This Fitness Toolkit is meant to support the information and guidance you receive in the Fitness Module of the Anticancer Lifestyle Program. By showing you the evidence for the connection between fitness and health, and providing some tools you need to develop a regular fitness routine, the resources on this page will help you firm up this key part of your Anticancer lifestyle.
Can exercise improve white blood cell count? If yes, what kind of exercise? If you’re battling cancer fatigue, should exercise routines be mild, moderate, or strenuous? What is the best exercise to prevent cancer recurrence? What are exercises for osteopenia? What exercises should someone …
In a new study, which looks at activity tracker data from 78,500 people, walking at a brisk pace for about 30 minutes a day led to a reduced risk of heart disease, cancer, dementia and death, compared with walking a similar number of steps but at a slower pace.
A study published in Medicine & Science in Sports & Exercise found that people who exercised lightly (even just by moving around) throughout the day–versus for 30 minutes at one time–had greater cardiovascular fitness.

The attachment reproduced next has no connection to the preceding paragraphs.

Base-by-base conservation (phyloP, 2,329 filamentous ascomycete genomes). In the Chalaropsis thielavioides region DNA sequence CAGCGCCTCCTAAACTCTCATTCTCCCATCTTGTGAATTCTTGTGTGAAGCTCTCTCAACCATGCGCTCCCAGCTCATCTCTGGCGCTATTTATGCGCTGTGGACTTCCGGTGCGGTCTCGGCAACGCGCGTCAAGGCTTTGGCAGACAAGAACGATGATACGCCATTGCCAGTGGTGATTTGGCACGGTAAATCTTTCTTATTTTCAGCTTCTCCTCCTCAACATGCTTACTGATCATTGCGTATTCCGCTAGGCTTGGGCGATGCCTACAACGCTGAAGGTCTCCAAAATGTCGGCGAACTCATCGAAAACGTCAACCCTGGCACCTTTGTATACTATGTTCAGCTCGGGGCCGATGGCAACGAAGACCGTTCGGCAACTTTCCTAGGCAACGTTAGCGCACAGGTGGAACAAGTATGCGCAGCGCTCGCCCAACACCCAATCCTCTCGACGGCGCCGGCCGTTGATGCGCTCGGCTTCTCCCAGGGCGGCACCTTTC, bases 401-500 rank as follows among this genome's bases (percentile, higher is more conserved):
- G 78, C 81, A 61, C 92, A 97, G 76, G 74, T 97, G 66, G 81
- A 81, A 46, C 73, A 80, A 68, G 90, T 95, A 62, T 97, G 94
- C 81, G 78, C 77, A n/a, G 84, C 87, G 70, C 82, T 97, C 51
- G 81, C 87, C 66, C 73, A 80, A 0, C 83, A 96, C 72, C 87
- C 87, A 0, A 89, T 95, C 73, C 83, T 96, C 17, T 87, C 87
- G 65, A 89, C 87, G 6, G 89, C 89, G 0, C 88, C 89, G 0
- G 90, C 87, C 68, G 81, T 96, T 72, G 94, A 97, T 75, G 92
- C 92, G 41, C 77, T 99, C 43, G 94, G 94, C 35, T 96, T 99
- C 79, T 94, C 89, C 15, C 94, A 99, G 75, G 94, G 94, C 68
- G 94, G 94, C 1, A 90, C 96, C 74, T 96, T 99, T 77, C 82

Increasing evidence highlights that accumulating sitting time in prolonged bouts is detrimental to cardiometabolic health. A meta-analysis published in the journal Sports Medicine found that even 2 minutes of walking after a meal is surprisingly good for you.
Health food or exercise alone isn’t enough to prevent chronic disease, new research shows. Contrary to popular belief, you can’t outrun the toll of a poor diet — and healthy eating, on its own, won’t ward off disease.
What are the best types of movement exercises to do in the morning? Should I eat food before exercising? How do I improve balance? How do I motivate to exercise during cancer treatment? What kind of exercise can help reduce risk for cancer and other chronic illness? I don’t have a lot of time to w…
In a study published in JAMA Oncology, Cancer survivors with prolonged daily sitting and little to no physical activity had a far higher chance of death, whether from their cancer or other causes, a cohort study found.
Research reveals physical activity is a real-life “fountain of youth”. However, most older adults don’t meet current physical activity guidelines and sedentary behaviors are on the rise.
More than 46,000 cancer cases in the United States might be prevented each year if almost all of us walked for about 45 minutes a day, according to an eye-opening new study of inactivity, exercise and malignancies published in Medicine & Science in Sports & Exercise.
A large-scale epidemiological study, published in JAMA Internal Medicine showed that In addition to associations with lower risk of heart-disease and mortality, leisure-time physical activity is also associated with lower risks of 13 types of cancer, including esophogeal, lung, kidney, gastric, endo…
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